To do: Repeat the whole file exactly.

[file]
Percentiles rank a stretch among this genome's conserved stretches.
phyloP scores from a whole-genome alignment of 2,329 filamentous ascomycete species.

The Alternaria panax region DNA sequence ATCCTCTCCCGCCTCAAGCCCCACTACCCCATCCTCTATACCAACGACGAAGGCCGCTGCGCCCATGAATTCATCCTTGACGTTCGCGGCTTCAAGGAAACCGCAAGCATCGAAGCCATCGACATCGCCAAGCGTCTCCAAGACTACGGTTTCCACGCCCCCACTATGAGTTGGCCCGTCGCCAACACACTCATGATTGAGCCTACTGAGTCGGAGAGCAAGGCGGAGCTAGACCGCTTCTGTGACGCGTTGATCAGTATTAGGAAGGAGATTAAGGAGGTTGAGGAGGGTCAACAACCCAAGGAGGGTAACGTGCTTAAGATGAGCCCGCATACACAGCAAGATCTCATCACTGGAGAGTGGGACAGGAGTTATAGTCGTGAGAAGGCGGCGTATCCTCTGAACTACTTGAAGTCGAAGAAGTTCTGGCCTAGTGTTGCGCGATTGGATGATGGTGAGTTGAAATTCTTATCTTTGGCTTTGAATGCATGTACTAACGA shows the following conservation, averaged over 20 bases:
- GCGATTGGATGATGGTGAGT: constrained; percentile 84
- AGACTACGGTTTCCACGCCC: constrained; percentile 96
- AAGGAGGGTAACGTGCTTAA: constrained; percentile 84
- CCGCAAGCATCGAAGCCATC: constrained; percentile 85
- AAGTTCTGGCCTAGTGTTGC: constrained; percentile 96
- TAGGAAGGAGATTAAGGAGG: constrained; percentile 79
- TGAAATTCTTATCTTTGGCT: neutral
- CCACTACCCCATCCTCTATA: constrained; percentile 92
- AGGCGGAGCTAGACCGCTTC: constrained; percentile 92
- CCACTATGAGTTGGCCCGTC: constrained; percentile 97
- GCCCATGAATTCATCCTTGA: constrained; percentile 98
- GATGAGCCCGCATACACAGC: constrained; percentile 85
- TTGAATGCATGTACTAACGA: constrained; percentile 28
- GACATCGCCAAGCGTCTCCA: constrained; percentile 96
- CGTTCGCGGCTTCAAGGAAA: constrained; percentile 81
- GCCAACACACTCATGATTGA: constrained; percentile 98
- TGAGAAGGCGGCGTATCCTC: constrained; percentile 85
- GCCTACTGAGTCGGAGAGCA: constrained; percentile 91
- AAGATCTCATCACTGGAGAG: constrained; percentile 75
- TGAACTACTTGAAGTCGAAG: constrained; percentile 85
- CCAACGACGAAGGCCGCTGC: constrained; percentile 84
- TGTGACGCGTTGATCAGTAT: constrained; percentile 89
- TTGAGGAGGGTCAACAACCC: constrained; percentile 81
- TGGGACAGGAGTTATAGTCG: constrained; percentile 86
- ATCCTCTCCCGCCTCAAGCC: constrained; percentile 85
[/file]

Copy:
Percentiles rank a stretch among this genome's conserved stretches.
phyloP scores from a whole-genome alignment of 2,329 filamentous ascomycete species.

The Alternaria panax region DNA sequence ATCCTCTCCCGCCTCAAGCCCCACTACCCCATCCTCTATACCAACGACGAAGGCCGCTGCGCCCATGAATTCATCCTTGACGTTCGCGGCTTCAAGGAAACCGCAAGCATCGAAGCCATCGACATCGCCAAGCGTCTCCAAGACTACGGTTTCCACGCCCCCACTATGAGTTGGCCCGTCGCCAACACACTCATGATTGAGCCTACTGAGTCGGAGAGCAAGGCGGAGCTAGACCGCTTCTGTGACGCGTTGATCAGTATTAGGAAGGAGATTAAGGAGGTTGAGGAGGGTCAACAACCCAAGGAGGGTAACGTGCTTAAGATGAGCCCGCATACACAGCAAGATCTCATCACTGGAGAGTGGGACAGGAGTTATAGTCGTGAGAAGGCGGCGTATCCTCTGAACTACTTGAAGTCGAAGAAGTTCTGGCCTAGTGTTGCGCGATTGGATGATGGTGAGTTGAAATTCTTATCTTTGGCTTTGAATGCATGTACTAACGA shows the following conservation, averaged over 20 bases:
- GCGATTGGATGATGGTGAGT: constrained; percentile 84
- AGACTACGGTTTCCACGCCC: constrained; percentile 96
- AAGGAGGGTAACGTGCTTAA: constrained; percentile 84
- CCGCAAGCATCGAAGCCATC: constrained; percentile 85
- AAGTTCTGGCCTAGTGTTGC: constrained; percentile 96
- TAGGAAGGAGATTAAGGAGG: constrained; percentile 79
- TGAAATTCTTATCTTTGGCT: neutral
- CCACTACCCCATCCTCTATA: constrained; percentile 92
- AGGCGGAGCTAGACCGCTTC: constrained; percentile 92
- CCACTATGAGTTGGCCCGTC: constrained; percentile 97
- GCCCATGAATTCATCCTTGA: constrained; percentile 98
- GATGAGCCCGCATACACAGC: constrained; percentile 85
- TTGAATGCATGTACTAACGA: constrained; percentile 28
- GACATCGCCAAGCGTCTCCA: constrained; percentile 96
- CGTTCGCGGCTTCAAGGAAA: constrained; percentile 81
- GCCAACACACTCATGATTGA: constrained; percentile 98
- TGAGAAGGCGGCGTATCCTC: constrained; percentile 85
- GCCTACTGAGTCGGAGAGCA: constrained; percentile 91
- AAGATCTCATCACTGGAGAG: constrained; percentile 75
- TGAACTACTTGAAGTCGAAG: constrained; percentile 85
- CCAACGACGAAGGCCGCTGC: constrained; percentile 84
- TGTGACGCGTTGATCAGTAT: constrained; percentile 89
- TTGAGGAGGGTCAACAACCC: constrained; percentile 81
- TGGGACAGGAGTTATAGTCG: constrained; percentile 86
- ATCCTCTCCCGCCTCAAGCC: constrained; percentile 85